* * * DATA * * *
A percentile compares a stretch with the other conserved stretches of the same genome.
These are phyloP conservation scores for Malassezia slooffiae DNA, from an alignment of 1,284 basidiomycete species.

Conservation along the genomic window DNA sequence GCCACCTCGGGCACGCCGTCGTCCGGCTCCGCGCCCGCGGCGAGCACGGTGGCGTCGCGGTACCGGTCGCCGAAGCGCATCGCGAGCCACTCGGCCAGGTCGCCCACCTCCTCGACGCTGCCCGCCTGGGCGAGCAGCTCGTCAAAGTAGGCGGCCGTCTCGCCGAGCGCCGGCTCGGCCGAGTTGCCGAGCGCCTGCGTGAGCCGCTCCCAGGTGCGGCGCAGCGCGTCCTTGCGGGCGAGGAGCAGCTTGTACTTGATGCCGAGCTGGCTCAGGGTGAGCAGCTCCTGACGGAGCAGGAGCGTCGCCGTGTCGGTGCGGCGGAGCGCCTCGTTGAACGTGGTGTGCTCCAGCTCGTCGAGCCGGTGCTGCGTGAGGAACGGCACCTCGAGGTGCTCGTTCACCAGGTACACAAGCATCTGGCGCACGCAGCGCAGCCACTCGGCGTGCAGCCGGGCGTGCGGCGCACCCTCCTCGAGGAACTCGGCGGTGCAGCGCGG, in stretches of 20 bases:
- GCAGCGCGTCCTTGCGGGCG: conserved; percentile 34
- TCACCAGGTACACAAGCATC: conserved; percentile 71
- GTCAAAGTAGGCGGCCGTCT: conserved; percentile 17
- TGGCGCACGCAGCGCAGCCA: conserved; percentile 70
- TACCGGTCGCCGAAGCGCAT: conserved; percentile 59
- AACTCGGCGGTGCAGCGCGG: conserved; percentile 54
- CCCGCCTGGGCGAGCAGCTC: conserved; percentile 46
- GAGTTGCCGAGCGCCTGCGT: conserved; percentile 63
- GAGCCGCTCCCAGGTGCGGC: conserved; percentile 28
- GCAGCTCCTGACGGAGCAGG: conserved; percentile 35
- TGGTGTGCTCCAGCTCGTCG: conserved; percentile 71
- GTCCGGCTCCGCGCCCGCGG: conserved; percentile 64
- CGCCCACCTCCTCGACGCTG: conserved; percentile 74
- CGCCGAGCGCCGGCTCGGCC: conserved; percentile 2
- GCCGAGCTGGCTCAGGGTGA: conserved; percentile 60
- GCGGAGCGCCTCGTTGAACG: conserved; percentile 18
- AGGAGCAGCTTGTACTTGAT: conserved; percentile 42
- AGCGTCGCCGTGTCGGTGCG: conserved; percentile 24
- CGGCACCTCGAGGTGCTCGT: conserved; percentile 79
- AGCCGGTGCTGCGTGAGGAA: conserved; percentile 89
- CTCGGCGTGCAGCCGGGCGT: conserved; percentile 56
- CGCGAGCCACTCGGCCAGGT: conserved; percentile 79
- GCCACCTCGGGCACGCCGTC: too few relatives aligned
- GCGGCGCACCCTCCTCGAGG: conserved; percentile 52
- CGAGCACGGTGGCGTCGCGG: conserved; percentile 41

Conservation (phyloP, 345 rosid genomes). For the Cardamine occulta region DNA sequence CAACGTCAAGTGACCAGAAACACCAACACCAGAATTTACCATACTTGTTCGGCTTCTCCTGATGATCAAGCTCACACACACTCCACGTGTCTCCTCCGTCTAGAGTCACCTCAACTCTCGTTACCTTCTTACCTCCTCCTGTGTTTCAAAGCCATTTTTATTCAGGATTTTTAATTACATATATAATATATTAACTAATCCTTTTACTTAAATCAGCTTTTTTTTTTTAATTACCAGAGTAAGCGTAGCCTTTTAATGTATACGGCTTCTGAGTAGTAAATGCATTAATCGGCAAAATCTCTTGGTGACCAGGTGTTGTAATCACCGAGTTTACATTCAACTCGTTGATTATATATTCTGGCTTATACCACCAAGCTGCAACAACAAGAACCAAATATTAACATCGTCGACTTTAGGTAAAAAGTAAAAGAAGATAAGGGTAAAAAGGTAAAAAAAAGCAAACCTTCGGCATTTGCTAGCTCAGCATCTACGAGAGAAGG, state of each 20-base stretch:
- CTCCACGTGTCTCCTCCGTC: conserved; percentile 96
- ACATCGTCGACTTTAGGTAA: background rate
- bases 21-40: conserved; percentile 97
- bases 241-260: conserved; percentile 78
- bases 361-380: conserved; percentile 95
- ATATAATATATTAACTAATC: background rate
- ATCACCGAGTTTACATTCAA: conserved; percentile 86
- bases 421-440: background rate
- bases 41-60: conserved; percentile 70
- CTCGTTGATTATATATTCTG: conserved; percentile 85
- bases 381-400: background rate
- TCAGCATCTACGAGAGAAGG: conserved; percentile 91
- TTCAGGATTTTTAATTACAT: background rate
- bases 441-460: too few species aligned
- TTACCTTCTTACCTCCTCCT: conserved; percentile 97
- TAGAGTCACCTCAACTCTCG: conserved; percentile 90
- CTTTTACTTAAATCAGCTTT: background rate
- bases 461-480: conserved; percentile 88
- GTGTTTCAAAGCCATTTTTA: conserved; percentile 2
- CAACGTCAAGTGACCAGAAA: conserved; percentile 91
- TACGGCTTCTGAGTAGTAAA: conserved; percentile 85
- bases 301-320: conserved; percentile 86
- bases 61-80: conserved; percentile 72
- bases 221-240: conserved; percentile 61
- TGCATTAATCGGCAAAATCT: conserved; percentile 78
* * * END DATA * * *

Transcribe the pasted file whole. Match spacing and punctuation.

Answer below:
A percentile compares a stretch with the other conserved stretches of the same genome.
These are phyloP conservation scores for Malassezia slooffiae DNA, from an alignment of 1,284 basidiomycete species.

Conservation along the genomic window DNA sequence GCCACCTCGGGCACGCCGTCGTCCGGCTCCGCGCCCGCGGCGAGCACGGTGGCGTCGCGGTACCGGTCGCCGAAGCGCATCGCGAGCCACTCGGCCAGGTCGCCCACCTCCTCGACGCTGCCCGCCTGGGCGAGCAGCTCGTCAAAGTAGGCGGCCGTCTCGCCGAGCGCCGGCTCGGCCGAGTTGCCGAGCGCCTGCGTGAGCCGCTCCCAGGTGCGGCGCAGCGCGTCCTTGCGGGCGAGGAGCAGCTTGTACTTGATGCCGAGCTGGCTCAGGGTGAGCAGCTCCTGACGGAGCAGGAGCGTCGCCGTGTCGGTGCGGCGGAGCGCCTCGTTGAACGTGGTGTGCTCCAGCTCGTCGAGCCGGTGCTGCGTGAGGAACGGCACCTCGAGGTGCTCGTTCACCAGGTACACAAGCATCTGGCGCACGCAGCGCAGCCACTCGGCGTGCAGCCGGGCGTGCGGCGCACCCTCCTCGAGGAACTCGGCGGTGCAGCGCGG, in stretches of 20 bases:
- GCAGCGCGTCCTTGCGGGCG: conserved; percentile 34
- TCACCAGGTACACAAGCATC: conserved; percentile 71
- GTCAAAGTAGGCGGCCGTCT: conserved; percentile 17
- TGGCGCACGCAGCGCAGCCA: conserved; percentile 70
- TACCGGTCGCCGAAGCGCAT: conserved; percentile 59
- AACTCGGCGGTGCAGCGCGG: conserved; percentile 54
- CCCGCCTGGGCGAGCAGCTC: conserved; percentile 46
- GAGTTGCCGAGCGCCTGCGT: conserved; percentile 63
- GAGCCGCTCCCAGGTGCGGC: conserved; percentile 28
- GCAGCTCCTGACGGAGCAGG: conserved; percentile 35
- TGGTGTGCTCCAGCTCGTCG: conserved; percentile 71
- GTCCGGCTCCGCGCCCGCGG: conserved; percentile 64
- CGCCCACCTCCTCGACGCTG: conserved; percentile 74
- CGCCGAGCGCCGGCTCGGCC: conserved; percentile 2
- GCCGAGCTGGCTCAGGGTGA: conserved; percentile 60
- GCGGAGCGCCTCGTTGAACG: conserved; percentile 18
- AGGAGCAGCTTGTACTTGAT: conserved; percentile 42
- AGCGTCGCCGTGTCGGTGCG: conserved; percentile 24
- CGGCACCTCGAGGTGCTCGT: conserved; percentile 79
- AGCCGGTGCTGCGTGAGGAA: conserved; percentile 89
- CTCGGCGTGCAGCCGGGCGT: conserved; percentile 56
- CGCGAGCCACTCGGCCAGGT: conserved; percentile 79
- GCCACCTCGGGCACGCCGTC: too few relatives aligned
- GCGGCGCACCCTCCTCGAGG: conserved; percentile 52
- CGAGCACGGTGGCGTCGCGG: conserved; percentile 41

Conservation (phyloP, 345 rosid genomes). For the Cardamine occulta region DNA sequence CAACGTCAAGTGACCAGAAACACCAACACCAGAATTTACCATACTTGTTCGGCTTCTCCTGATGATCAAGCTCACACACACTCCACGTGTCTCCTCCGTCTAGAGTCACCTCAACTCTCGTTACCTTCTTACCTCCTCCTGTGTTTCAAAGCCATTTTTATTCAGGATTTTTAATTACATATATAATATATTAACTAATCCTTTTACTTAAATCAGCTTTTTTTTTTTAATTACCAGAGTAAGCGTAGCCTTTTAATGTATACGGCTTCTGAGTAGTAAATGCATTAATCGGCAAAATCTCTTGGTGACCAGGTGTTGTAATCACCGAGTTTACATTCAACTCGTTGATTATATATTCTGGCTTATACCACCAAGCTGCAACAACAAGAACCAAATATTAACATCGTCGACTTTAGGTAAAAAGTAAAAGAAGATAAGGGTAAAAAGGTAAAAAAAAGCAAACCTTCGGCATTTGCTAGCTCAGCATCTACGAGAGAAGG, state of each 20-base stretch:
- CTCCACGTGTCTCCTCCGTC: conserved; percentile 96
- ACATCGTCGACTTTAGGTAA: background rate
- bases 21-40: conserved; percentile 97
- bases 241-260: conserved; percentile 78
- bases 361-380: conserved; percentile 95
- ATATAATATATTAACTAATC: background rate
- ATCACCGAGTTTACATTCAA: conserved; percentile 86
- bases 421-440: background rate
- bases 41-60: conserved; percentile 70
- CTCGTTGATTATATATTCTG: conserved; percentile 85
- bases 381-400: background rate
- TCAGCATCTACGAGAGAAGG: conserved; percentile 91
- TTCAGGATTTTTAATTACAT: background rate
- bases 441-460: too few species aligned
- TTACCTTCTTACCTCCTCCT: conserved; percentile 97
- TAGAGTCACCTCAACTCTCG: conserved; percentile 90
- CTTTTACTTAAATCAGCTTT: background rate
- bases 461-480: conserved; percentile 88
- GTGTTTCAAAGCCATTTTTA: conserved; percentile 2
- CAACGTCAAGTGACCAGAAA: conserved; percentile 91
- TACGGCTTCTGAGTAGTAAA: conserved; percentile 85
- bases 301-320: conserved; percentile 86
- bases 61-80: conserved; percentile 72
- bases 221-240: conserved; percentile 61
- TGCATTAATCGGCAAAATCT: conserved; percentile 78